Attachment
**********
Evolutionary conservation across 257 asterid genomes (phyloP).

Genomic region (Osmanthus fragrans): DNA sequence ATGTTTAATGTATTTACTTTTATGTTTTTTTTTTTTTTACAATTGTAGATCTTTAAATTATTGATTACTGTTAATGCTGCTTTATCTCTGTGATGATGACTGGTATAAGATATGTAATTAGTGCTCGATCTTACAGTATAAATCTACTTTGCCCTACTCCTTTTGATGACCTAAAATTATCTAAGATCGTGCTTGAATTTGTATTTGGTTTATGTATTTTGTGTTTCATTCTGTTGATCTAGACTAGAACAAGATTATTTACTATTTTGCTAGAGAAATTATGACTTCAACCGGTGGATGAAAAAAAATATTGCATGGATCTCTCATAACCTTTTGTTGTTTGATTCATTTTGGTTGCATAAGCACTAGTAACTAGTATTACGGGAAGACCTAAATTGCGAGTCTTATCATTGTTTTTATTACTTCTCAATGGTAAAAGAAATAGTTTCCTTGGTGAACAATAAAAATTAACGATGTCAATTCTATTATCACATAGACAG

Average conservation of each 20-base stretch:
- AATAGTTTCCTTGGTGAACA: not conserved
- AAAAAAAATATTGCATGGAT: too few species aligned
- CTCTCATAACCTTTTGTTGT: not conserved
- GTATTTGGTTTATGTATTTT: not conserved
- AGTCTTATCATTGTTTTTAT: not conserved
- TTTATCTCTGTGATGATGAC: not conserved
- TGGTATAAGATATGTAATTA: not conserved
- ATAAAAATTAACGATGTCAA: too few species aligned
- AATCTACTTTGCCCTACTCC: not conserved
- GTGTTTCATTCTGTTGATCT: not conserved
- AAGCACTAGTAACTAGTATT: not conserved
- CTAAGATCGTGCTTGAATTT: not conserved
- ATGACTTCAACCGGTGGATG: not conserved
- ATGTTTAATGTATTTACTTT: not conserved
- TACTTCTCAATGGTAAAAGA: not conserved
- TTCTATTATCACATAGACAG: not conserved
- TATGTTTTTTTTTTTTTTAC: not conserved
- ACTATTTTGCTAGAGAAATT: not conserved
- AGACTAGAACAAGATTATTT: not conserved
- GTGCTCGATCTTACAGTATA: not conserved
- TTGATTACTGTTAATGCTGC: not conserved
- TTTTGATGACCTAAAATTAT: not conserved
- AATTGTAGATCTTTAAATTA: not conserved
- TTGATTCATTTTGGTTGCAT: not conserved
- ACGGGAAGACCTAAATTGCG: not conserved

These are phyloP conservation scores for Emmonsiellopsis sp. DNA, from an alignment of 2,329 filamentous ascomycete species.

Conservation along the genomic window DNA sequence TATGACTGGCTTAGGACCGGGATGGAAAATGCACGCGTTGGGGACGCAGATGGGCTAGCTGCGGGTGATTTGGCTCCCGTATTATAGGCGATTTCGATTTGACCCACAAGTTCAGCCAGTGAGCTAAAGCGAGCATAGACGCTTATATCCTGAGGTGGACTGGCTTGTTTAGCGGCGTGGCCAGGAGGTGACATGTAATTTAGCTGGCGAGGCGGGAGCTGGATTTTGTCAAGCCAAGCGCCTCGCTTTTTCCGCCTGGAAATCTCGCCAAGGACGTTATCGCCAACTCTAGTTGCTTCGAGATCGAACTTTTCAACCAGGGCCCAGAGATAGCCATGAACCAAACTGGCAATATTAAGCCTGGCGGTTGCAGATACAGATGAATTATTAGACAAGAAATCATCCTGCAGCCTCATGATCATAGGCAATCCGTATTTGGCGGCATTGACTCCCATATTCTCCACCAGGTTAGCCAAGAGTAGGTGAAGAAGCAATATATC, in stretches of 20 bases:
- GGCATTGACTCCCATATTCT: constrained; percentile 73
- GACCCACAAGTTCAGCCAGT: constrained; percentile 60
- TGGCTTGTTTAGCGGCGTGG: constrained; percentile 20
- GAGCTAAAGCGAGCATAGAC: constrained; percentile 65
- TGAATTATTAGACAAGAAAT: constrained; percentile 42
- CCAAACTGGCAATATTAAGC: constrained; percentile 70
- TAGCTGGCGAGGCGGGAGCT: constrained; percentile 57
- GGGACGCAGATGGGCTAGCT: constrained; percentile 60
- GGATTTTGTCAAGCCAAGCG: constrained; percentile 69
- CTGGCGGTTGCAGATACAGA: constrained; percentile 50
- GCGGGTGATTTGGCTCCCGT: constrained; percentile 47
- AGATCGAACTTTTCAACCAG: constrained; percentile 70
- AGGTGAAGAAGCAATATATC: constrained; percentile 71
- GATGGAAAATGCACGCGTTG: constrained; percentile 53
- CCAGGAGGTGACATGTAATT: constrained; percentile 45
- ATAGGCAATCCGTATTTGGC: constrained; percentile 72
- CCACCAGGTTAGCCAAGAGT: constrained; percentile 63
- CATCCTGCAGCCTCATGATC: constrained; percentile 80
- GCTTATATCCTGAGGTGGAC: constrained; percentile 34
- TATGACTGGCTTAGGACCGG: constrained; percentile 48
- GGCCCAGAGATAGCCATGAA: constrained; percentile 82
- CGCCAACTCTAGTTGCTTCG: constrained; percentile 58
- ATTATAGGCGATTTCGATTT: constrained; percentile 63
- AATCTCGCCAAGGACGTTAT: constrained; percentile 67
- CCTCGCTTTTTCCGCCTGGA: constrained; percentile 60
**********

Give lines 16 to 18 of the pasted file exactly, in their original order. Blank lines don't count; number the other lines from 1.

- ATGACTTCAACCGGTGGATG: not conserved
- ATGTTTAATGTATTTACTTT: not conserved
- TACTTCTCAATGGTAAAAGA: not conserved